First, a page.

Tayo sees a wonderful job advert with an impressive job description. Immediately she sees it, she’s super excited, because it screams, This is my kind of job. Excited, she cleans up her CV and puts so much effort into a cover letter. She gets the interview invite she was expecting, jumps on her feet already thanking God for the employment letter. Tayo begins to imagine herself on the job, begins planning her route to work, etc.
Fast-forward to the interview and she answers all the questions to the best of her ability. She speaks confidently and the panel looks impressed with her experience, achievements, etc. It all looks positive. A few days later, she gets an email from the company. Excited, she opens it and sees the “regret” right in the first paragraph as usual. Wow!
Tayo is shattered. Various emotions run through her mind. She had believed it was a done deal, and her family members were excited on her behalf. Now they are asking for feedback. Tayo is left wondering for days: What could have gone wrong? Am I not good enough? What if no company wants to hire me? What if I remain jobless for years?
For a lot of people who have been in Tayo’s shoes, this article is for you. There is an ancient quote by Epictetus: “It’s not what happens to you, but how you react to it that matters.”
Here are some ways to handle a rejection email:
Do a honest self-appraisal
The reason I added honest is that since the excitement has dissipated, that should allow for some critical self-evaluation. The aim is for personal development and growth. Don’t be too harsh on yourself. If you don’t identify areas in need of improvement, you may never learn how to be better in the coming interviews.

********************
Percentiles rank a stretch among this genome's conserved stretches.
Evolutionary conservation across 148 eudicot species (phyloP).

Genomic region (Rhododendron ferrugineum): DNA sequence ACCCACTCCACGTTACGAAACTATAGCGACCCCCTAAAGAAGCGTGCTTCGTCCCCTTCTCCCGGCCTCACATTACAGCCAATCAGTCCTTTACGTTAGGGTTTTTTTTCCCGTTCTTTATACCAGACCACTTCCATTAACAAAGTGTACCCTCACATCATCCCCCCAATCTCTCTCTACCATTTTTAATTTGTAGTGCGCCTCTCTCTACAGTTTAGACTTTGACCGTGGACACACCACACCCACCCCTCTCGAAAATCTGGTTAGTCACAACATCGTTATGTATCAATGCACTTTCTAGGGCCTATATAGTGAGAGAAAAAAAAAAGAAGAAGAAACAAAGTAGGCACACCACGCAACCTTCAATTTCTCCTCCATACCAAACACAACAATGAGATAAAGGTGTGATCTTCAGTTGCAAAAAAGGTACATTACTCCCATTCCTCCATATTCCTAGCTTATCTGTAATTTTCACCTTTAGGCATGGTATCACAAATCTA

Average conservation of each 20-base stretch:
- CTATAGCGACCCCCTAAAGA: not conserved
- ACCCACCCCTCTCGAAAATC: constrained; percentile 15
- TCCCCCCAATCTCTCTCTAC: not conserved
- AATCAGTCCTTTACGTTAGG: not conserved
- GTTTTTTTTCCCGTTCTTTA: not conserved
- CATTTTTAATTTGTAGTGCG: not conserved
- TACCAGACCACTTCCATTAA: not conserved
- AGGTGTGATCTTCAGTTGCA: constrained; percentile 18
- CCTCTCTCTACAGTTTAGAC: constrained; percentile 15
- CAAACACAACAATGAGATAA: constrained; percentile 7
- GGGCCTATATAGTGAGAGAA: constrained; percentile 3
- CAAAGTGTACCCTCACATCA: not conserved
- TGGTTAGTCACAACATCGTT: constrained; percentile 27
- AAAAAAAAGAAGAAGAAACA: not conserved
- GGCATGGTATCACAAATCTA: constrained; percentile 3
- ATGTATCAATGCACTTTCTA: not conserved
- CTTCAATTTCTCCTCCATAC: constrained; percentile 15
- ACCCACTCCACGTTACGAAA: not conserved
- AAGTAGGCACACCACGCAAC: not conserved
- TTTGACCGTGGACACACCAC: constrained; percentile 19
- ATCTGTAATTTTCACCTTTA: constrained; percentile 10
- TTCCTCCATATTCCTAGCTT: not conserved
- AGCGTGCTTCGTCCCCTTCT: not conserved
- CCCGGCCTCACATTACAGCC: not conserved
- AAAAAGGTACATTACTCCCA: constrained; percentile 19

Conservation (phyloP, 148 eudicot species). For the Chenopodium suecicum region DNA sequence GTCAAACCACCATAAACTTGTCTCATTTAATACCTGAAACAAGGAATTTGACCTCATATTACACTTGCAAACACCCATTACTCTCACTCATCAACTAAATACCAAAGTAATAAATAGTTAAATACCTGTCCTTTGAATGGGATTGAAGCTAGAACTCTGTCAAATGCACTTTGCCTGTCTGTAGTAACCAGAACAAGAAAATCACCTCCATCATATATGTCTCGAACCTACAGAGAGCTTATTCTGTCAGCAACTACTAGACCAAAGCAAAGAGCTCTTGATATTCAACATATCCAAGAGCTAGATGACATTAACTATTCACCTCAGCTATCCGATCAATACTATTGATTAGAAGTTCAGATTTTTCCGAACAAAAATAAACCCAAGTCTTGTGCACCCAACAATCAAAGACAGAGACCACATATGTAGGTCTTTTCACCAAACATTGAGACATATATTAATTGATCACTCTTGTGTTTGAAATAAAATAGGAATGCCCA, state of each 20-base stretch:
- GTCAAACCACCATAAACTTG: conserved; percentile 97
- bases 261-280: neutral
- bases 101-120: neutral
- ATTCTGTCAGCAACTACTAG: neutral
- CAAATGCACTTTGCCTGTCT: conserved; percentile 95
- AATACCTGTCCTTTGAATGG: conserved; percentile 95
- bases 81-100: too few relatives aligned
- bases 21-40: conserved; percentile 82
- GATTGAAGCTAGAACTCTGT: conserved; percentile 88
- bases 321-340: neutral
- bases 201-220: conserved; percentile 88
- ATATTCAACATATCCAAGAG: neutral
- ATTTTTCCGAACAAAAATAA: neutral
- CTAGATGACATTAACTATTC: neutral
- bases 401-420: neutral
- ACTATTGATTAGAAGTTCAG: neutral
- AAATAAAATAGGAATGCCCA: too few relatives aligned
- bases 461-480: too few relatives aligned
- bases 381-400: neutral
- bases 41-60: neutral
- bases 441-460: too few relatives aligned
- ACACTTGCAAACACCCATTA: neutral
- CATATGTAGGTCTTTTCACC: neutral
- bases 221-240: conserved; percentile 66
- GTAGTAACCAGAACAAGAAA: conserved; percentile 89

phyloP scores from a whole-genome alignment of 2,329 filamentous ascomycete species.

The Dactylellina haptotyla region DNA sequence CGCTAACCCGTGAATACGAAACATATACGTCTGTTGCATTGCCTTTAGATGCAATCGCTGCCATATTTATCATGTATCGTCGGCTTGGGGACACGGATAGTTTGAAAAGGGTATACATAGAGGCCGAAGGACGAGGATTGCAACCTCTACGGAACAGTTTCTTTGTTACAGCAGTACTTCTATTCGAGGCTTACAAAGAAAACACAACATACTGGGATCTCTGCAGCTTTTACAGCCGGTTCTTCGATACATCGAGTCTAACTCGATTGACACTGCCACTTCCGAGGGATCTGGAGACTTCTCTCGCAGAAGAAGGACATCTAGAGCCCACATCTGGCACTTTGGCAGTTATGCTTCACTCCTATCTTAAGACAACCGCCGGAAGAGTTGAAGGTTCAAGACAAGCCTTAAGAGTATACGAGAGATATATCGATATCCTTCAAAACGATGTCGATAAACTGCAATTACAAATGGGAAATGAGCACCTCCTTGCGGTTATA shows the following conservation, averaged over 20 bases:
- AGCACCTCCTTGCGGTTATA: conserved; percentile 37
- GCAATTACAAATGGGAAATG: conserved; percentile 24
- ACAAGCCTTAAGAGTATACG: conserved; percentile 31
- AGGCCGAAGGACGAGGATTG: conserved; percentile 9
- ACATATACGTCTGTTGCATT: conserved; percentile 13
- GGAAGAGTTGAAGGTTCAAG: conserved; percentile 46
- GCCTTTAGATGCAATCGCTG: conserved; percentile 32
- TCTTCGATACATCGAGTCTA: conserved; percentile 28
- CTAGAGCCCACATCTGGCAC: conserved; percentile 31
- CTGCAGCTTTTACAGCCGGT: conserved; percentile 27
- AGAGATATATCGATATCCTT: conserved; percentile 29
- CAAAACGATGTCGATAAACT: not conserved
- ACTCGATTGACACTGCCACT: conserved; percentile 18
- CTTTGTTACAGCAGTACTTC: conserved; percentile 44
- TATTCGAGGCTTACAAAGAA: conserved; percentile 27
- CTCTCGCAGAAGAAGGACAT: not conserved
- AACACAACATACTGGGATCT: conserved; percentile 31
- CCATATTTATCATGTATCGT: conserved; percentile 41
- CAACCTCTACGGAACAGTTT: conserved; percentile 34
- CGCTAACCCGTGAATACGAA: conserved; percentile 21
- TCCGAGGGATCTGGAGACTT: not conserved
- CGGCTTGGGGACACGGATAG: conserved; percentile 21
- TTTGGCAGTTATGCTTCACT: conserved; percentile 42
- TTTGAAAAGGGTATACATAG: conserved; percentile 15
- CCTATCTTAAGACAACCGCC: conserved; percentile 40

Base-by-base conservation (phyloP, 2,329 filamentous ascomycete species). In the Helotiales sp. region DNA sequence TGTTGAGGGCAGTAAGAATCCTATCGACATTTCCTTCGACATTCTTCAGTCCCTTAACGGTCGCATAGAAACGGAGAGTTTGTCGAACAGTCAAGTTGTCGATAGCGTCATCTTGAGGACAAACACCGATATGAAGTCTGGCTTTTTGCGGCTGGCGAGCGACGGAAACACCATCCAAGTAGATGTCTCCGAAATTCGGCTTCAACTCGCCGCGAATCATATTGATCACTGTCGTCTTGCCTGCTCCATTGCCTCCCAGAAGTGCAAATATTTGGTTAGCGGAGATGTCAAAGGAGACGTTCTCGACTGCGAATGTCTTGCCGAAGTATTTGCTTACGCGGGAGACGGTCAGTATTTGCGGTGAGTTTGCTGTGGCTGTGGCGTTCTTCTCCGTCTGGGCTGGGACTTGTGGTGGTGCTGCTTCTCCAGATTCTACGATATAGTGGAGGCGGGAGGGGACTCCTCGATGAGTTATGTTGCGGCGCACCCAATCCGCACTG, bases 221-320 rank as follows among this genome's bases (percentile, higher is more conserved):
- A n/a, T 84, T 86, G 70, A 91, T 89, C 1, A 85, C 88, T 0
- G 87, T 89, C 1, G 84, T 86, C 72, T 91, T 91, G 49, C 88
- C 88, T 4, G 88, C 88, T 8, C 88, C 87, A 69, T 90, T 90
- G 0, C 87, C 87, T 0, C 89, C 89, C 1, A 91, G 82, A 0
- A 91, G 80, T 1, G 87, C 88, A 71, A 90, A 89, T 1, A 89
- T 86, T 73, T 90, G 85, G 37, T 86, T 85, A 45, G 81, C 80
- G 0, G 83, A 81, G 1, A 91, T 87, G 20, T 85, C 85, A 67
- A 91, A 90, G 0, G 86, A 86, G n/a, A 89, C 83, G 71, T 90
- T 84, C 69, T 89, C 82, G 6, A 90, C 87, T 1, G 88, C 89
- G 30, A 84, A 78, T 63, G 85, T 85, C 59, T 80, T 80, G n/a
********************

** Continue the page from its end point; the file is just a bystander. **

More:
Reach out to the interviewer for feedback (if possible)
This may be very difficult, because you may not have the recruiter’s contact, or they may not be willing to be honest with you. As a recruiter, I don’t blame them, because so many candidates don’t take feedback well, and it becomes a back and forth issue. However, few may be willing to be honest with you, depending on your approach.
Take your mind off it and move on to the next one
Whether you like it or not, better opportunities will come. So you have to be hopeful. Don’t let this one define you or your abilities. Just because you were not suitable for this company doesn’t mean you won’t be a perfect fit for another. People’s opinion of you should not determine your worth or value.
Personally, hope is what keeps me going after a rejection. I usually tell myself that if this one didn’t work out, then God obviously has something better, and what may have looked really big will be something I will look back on in the future and be grateful to God for the experience.
I sincerely wish you the best in your career. Join my monthly Twitter Mentoring Session for young professionals by following @careerlifeng on Twitter